Porches, Part 1: Porches Come in Many Forms

house with porch

I am a firm believer in the power of intention. I believe that when I firmly commit myself to something, the forces of the Universe can line up with that commitment and support my intentions in powerful and mysterious ways. Other folks might call it “dumb luck,” but such support has come to me too many times to be discounted. On the other hand, I’ve also learned the importance of being very specific in my visioning, for example, when identifying the qualities I’d like to have in my home.

By 1989 my ex-husband and I were finally in a position to buy a house, and we each had a list of the things we wanted. Each list had 3 columns: Must-haves, High priorities, and Wants-but-could-do-withouts. One of my Must-haves was a porch. Having grown up in a house with a front porch from which I enjoyed watching the rain fall, the squirrels play in the yard and the people come and go, I had lived too long without a porch.

I spent many hours of my childhood on this porch!

My ex didn’t agree that this belonged in the Must-have column, but I insisted. After months of refining we had a list on which we agreed that included things like more than one bathroom, a protected area for our two children to enjoy outside without being in danger of traffic, dedicated laundry space, and, of course, a porch. We got ourselves a realtor. Her name was Helen Bird, and I figured if our realtor’s name was “Bird” everything was going to be fine. Besides which, she was like the grandma I never had. I mean, I loved Grandma Fuller (and the lovely porch on her house) but Helen was sweet and approachable in a way that never occurred to my grandma.

Grandma Fuller’s front porch

After several weekends of looking at houses with Helen, we found one that stood out. When a realtor takes people to view a house, the protocol is for the current owners of the house to be gone, but these owners had insisted on being present to meet whoever came to see their house. When Helen took me, my ex and our two toddlers into the house we were introduced to the owners, a couple in their 80’s who seemed pleasant enough, but we paid them little attention because we were busy exploring. I LOVED the house and something inexplicable happened as I stood in the dining room and turned my head to look through the kitchen and down the hallway. It took my breath away. I just knew we HAD to live there. 

Two adorable toddlers in need of new bedrooms

Mind you, the house did not have a porch, which was a huge disappointment. But I was so sure it should be ours that I was willing to overlook the missing of one of my must-haves.

Back home we sat down with Helen and wrote up an offer, which she immediately presented to the owners, who said that another couple had already made an offer for more money than we were offering. My ex and I hung our heads with a sigh … until Helen told us that the owners had decided to take our offer because they liked us and our children. We bought a house!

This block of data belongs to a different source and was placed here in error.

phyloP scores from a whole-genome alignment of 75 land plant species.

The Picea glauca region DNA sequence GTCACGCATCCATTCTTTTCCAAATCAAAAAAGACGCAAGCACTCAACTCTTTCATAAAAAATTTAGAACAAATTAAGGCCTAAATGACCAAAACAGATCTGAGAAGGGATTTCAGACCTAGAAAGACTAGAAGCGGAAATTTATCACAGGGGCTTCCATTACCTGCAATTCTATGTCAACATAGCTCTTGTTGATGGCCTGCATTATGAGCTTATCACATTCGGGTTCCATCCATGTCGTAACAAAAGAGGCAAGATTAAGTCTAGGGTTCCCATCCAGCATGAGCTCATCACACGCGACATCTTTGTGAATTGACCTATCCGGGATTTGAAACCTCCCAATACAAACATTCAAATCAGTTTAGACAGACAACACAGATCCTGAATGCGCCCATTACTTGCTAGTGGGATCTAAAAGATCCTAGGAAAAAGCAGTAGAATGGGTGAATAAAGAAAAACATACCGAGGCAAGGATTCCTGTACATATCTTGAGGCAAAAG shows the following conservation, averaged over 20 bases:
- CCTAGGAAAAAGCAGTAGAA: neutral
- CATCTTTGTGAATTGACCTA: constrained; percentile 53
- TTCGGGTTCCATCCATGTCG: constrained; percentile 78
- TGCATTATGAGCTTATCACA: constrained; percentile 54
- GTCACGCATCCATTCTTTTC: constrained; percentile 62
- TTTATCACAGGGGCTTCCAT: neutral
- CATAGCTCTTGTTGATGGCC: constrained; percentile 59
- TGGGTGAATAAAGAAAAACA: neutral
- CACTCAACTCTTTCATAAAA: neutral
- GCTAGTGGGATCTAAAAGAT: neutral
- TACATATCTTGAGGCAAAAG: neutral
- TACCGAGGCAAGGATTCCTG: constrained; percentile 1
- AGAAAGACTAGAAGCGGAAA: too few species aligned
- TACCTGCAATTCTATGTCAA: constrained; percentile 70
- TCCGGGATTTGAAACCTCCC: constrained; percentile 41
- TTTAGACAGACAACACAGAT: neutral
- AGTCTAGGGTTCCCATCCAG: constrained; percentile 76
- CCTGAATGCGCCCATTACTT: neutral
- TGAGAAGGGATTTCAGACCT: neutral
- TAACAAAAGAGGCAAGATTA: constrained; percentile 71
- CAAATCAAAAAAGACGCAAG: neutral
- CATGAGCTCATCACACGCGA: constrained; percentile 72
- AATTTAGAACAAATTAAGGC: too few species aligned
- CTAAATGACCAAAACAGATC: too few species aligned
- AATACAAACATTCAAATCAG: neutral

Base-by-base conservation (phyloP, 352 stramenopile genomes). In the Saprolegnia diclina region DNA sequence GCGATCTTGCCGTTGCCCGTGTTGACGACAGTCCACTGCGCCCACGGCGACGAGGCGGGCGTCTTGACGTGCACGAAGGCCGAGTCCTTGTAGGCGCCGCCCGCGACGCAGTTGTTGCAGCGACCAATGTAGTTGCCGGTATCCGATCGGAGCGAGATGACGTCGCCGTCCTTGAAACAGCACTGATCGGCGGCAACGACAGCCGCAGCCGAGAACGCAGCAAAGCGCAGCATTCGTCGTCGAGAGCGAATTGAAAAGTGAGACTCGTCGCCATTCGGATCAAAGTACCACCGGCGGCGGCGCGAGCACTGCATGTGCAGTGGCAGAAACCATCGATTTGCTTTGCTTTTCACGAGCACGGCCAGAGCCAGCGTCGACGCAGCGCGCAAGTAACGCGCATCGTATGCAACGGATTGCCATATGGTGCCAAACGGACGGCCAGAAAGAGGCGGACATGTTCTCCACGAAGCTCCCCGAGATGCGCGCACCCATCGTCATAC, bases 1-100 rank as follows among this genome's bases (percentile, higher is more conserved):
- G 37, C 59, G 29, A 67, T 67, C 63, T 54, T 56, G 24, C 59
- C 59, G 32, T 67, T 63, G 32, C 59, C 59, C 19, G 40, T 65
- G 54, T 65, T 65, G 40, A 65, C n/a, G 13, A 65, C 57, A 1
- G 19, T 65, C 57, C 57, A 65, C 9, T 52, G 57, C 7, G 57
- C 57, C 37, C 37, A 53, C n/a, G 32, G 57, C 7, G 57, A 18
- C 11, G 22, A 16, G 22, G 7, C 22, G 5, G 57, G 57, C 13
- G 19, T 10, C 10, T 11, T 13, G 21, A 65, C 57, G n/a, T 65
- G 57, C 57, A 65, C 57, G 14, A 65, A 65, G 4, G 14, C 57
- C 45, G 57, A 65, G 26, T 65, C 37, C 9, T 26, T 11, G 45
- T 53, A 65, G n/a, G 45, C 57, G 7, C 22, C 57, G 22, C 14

Then we learned the couple’s names were Charlie and Lucille Porches.

Fifteen years later, with the commitment I’d made in 1989 to live in a house with a porch still percolating, life brought me from Portland, Oregon to South Louisiana. I moved into the house on the bayou, a house with a screened porch – – the best kind of porch – – that Tom built with his own hands, which makes it even better. The porch shares one wall with the house; the other three sides are all screens and framing, giving us a 270-degree view of the front and side yards, the driveway and the road on which we live.

The view inside the porch is as good as it is outside. A picnic table with a bright oilcloth (all weather!) covering sits in the middle of the space, with four cushioned chairs around it and a lovely potted Hoya plant (Hoya carnosa) hanging from the ceiling.

During the pandemic this table (minus the tablecloth) served as a holding area where just-purchased grocery items were left to de-contaminate, under supervision of the dogs, before entering the house.

With one beloved canine and the dog kennel gone, two sides of the porch are now skirted by black wooden benches holding a host of potted plants, side by side, growing in tropical opulence.

potted plants

These include Christmas cactus (Schlumbergera russelliana), Philodendron (Philodendron selloum), Zanzibar gem (also called the ZZ plant, Zamioculcas zamiifolia) and others. The plants are chaperoned by the porch guardian, a three-foot-tall metal (all weather!) sculptured bird named Kevin (after the bird in the Disney movie, “Up”).

Along the third side of the porch we keep our boots (all weather!), a cabinet for storage of bug spray, ant killer and other odds and ends, lidded containers of bird seed and cat kibble, and a few more plants.

Because you can never have too many porch plants.

potted plant

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